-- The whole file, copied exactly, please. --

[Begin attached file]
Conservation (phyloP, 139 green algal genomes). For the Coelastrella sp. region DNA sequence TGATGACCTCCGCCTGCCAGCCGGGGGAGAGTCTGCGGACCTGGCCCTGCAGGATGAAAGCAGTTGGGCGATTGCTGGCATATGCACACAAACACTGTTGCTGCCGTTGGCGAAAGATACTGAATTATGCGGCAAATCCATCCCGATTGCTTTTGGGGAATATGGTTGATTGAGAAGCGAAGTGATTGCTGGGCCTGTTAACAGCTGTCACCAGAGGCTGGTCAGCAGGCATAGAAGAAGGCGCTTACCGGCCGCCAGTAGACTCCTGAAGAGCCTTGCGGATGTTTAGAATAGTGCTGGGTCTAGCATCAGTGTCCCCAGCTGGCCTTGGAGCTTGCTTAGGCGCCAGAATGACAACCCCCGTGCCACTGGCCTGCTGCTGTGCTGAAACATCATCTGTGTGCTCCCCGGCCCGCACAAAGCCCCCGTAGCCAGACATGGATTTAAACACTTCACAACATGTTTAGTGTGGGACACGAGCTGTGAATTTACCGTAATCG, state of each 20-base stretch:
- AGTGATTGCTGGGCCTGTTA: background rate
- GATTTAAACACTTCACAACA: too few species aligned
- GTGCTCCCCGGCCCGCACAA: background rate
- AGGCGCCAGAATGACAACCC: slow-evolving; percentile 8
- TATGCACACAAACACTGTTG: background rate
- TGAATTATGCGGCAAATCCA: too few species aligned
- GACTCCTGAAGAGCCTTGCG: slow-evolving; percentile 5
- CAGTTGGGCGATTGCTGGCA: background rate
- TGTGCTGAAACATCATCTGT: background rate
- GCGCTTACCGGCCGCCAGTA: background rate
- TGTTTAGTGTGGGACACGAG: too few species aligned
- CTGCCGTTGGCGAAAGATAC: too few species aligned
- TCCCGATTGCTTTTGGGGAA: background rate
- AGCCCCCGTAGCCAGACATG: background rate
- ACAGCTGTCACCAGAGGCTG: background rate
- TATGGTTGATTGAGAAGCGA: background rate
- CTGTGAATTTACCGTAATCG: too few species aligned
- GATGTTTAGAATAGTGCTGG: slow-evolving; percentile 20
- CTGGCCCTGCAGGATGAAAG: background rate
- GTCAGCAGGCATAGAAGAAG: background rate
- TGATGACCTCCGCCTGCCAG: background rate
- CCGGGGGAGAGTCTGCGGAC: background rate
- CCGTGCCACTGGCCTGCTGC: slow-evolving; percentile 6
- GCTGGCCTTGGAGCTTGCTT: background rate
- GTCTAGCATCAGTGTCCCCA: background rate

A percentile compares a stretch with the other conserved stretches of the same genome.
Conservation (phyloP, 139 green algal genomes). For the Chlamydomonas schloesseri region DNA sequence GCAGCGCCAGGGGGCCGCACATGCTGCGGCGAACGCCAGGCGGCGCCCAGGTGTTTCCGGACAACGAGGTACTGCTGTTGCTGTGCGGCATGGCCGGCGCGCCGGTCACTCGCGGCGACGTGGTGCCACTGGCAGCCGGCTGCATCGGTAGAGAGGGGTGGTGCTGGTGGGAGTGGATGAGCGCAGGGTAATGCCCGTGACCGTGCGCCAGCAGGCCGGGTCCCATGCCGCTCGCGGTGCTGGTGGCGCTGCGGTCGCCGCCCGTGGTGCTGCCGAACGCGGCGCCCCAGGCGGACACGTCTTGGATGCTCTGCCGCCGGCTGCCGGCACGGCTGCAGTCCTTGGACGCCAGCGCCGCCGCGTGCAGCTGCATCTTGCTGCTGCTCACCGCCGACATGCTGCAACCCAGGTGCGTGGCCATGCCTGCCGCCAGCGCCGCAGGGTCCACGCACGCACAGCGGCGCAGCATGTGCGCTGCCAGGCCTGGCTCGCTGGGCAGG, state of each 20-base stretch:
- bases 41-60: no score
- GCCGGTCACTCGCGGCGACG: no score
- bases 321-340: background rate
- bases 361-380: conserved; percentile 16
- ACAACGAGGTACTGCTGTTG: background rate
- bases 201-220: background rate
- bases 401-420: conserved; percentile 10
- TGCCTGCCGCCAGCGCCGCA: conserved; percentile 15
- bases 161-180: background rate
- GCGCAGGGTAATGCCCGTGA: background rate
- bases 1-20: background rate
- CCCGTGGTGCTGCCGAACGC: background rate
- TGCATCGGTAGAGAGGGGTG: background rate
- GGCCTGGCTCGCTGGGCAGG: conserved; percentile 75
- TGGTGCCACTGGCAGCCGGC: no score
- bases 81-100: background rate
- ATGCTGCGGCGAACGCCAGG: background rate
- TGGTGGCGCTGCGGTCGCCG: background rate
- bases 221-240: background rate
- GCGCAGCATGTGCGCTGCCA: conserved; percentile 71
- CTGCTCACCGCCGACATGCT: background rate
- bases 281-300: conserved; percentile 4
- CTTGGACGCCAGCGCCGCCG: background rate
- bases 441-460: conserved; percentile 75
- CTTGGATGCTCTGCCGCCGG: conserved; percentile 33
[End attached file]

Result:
Conservation (phyloP, 139 green algal genomes). For the Coelastrella sp. region DNA sequence TGATGACCTCCGCCTGCCAGCCGGGGGAGAGTCTGCGGACCTGGCCCTGCAGGATGAAAGCAGTTGGGCGATTGCTGGCATATGCACACAAACACTGTTGCTGCCGTTGGCGAAAGATACTGAATTATGCGGCAAATCCATCCCGATTGCTTTTGGGGAATATGGTTGATTGAGAAGCGAAGTGATTGCTGGGCCTGTTAACAGCTGTCACCAGAGGCTGGTCAGCAGGCATAGAAGAAGGCGCTTACCGGCCGCCAGTAGACTCCTGAAGAGCCTTGCGGATGTTTAGAATAGTGCTGGGTCTAGCATCAGTGTCCCCAGCTGGCCTTGGAGCTTGCTTAGGCGCCAGAATGACAACCCCCGTGCCACTGGCCTGCTGCTGTGCTGAAACATCATCTGTGTGCTCCCCGGCCCGCACAAAGCCCCCGTAGCCAGACATGGATTTAAACACTTCACAACATGTTTAGTGTGGGACACGAGCTGTGAATTTACCGTAATCG, state of each 20-base stretch:
- AGTGATTGCTGGGCCTGTTA: background rate
- GATTTAAACACTTCACAACA: too few species aligned
- GTGCTCCCCGGCCCGCACAA: background rate
- AGGCGCCAGAATGACAACCC: slow-evolving; percentile 8
- TATGCACACAAACACTGTTG: background rate
- TGAATTATGCGGCAAATCCA: too few species aligned
- GACTCCTGAAGAGCCTTGCG: slow-evolving; percentile 5
- CAGTTGGGCGATTGCTGGCA: background rate
- TGTGCTGAAACATCATCTGT: background rate
- GCGCTTACCGGCCGCCAGTA: background rate
- TGTTTAGTGTGGGACACGAG: too few species aligned
- CTGCCGTTGGCGAAAGATAC: too few species aligned
- TCCCGATTGCTTTTGGGGAA: background rate
- AGCCCCCGTAGCCAGACATG: background rate
- ACAGCTGTCACCAGAGGCTG: background rate
- TATGGTTGATTGAGAAGCGA: background rate
- CTGTGAATTTACCGTAATCG: too few species aligned
- GATGTTTAGAATAGTGCTGG: slow-evolving; percentile 20
- CTGGCCCTGCAGGATGAAAG: background rate
- GTCAGCAGGCATAGAAGAAG: background rate
- TGATGACCTCCGCCTGCCAG: background rate
- CCGGGGGAGAGTCTGCGGAC: background rate
- CCGTGCCACTGGCCTGCTGC: slow-evolving; percentile 6
- GCTGGCCTTGGAGCTTGCTT: background rate
- GTCTAGCATCAGTGTCCCCA: background rate

A percentile compares a stretch with the other conserved stretches of the same genome.
Conservation (phyloP, 139 green algal genomes). For the Chlamydomonas schloesseri region DNA sequence GCAGCGCCAGGGGGCCGCACATGCTGCGGCGAACGCCAGGCGGCGCCCAGGTGTTTCCGGACAACGAGGTACTGCTGTTGCTGTGCGGCATGGCCGGCGCGCCGGTCACTCGCGGCGACGTGGTGCCACTGGCAGCCGGCTGCATCGGTAGAGAGGGGTGGTGCTGGTGGGAGTGGATGAGCGCAGGGTAATGCCCGTGACCGTGCGCCAGCAGGCCGGGTCCCATGCCGCTCGCGGTGCTGGTGGCGCTGCGGTCGCCGCCCGTGGTGCTGCCGAACGCGGCGCCCCAGGCGGACACGTCTTGGATGCTCTGCCGCCGGCTGCCGGCACGGCTGCAGTCCTTGGACGCCAGCGCCGCCGCGTGCAGCTGCATCTTGCTGCTGCTCACCGCCGACATGCTGCAACCCAGGTGCGTGGCCATGCCTGCCGCCAGCGCCGCAGGGTCCACGCACGCACAGCGGCGCAGCATGTGCGCTGCCAGGCCTGGCTCGCTGGGCAGG, state of each 20-base stretch:
- bases 41-60: no score
- GCCGGTCACTCGCGGCGACG: no score
- bases 321-340: background rate
- bases 361-380: conserved; percentile 16
- ACAACGAGGTACTGCTGTTG: background rate
- bases 201-220: background rate
- bases 401-420: conserved; percentile 10
- TGCCTGCCGCCAGCGCCGCA: conserved; percentile 15
- bases 161-180: background rate
- GCGCAGGGTAATGCCCGTGA: background rate
- bases 1-20: background rate
- CCCGTGGTGCTGCCGAACGC: background rate
- TGCATCGGTAGAGAGGGGTG: background rate
- GGCCTGGCTCGCTGGGCAGG: conserved; percentile 75
- TGGTGCCACTGGCAGCCGGC: no score
- bases 81-100: background rate
- ATGCTGCGGCGAACGCCAGG: background rate
- TGGTGGCGCTGCGGTCGCCG: background rate
- bases 221-240: background rate
- GCGCAGCATGTGCGCTGCCA: conserved; percentile 71
- CTGCTCACCGCCGACATGCT: background rate
- bases 281-300: conserved; percentile 4
- CTTGGACGCCAGCGCCGCCG: background rate
- bases 441-460: conserved; percentile 75
- CTTGGATGCTCTGCCGCCGG: conserved; percentile 33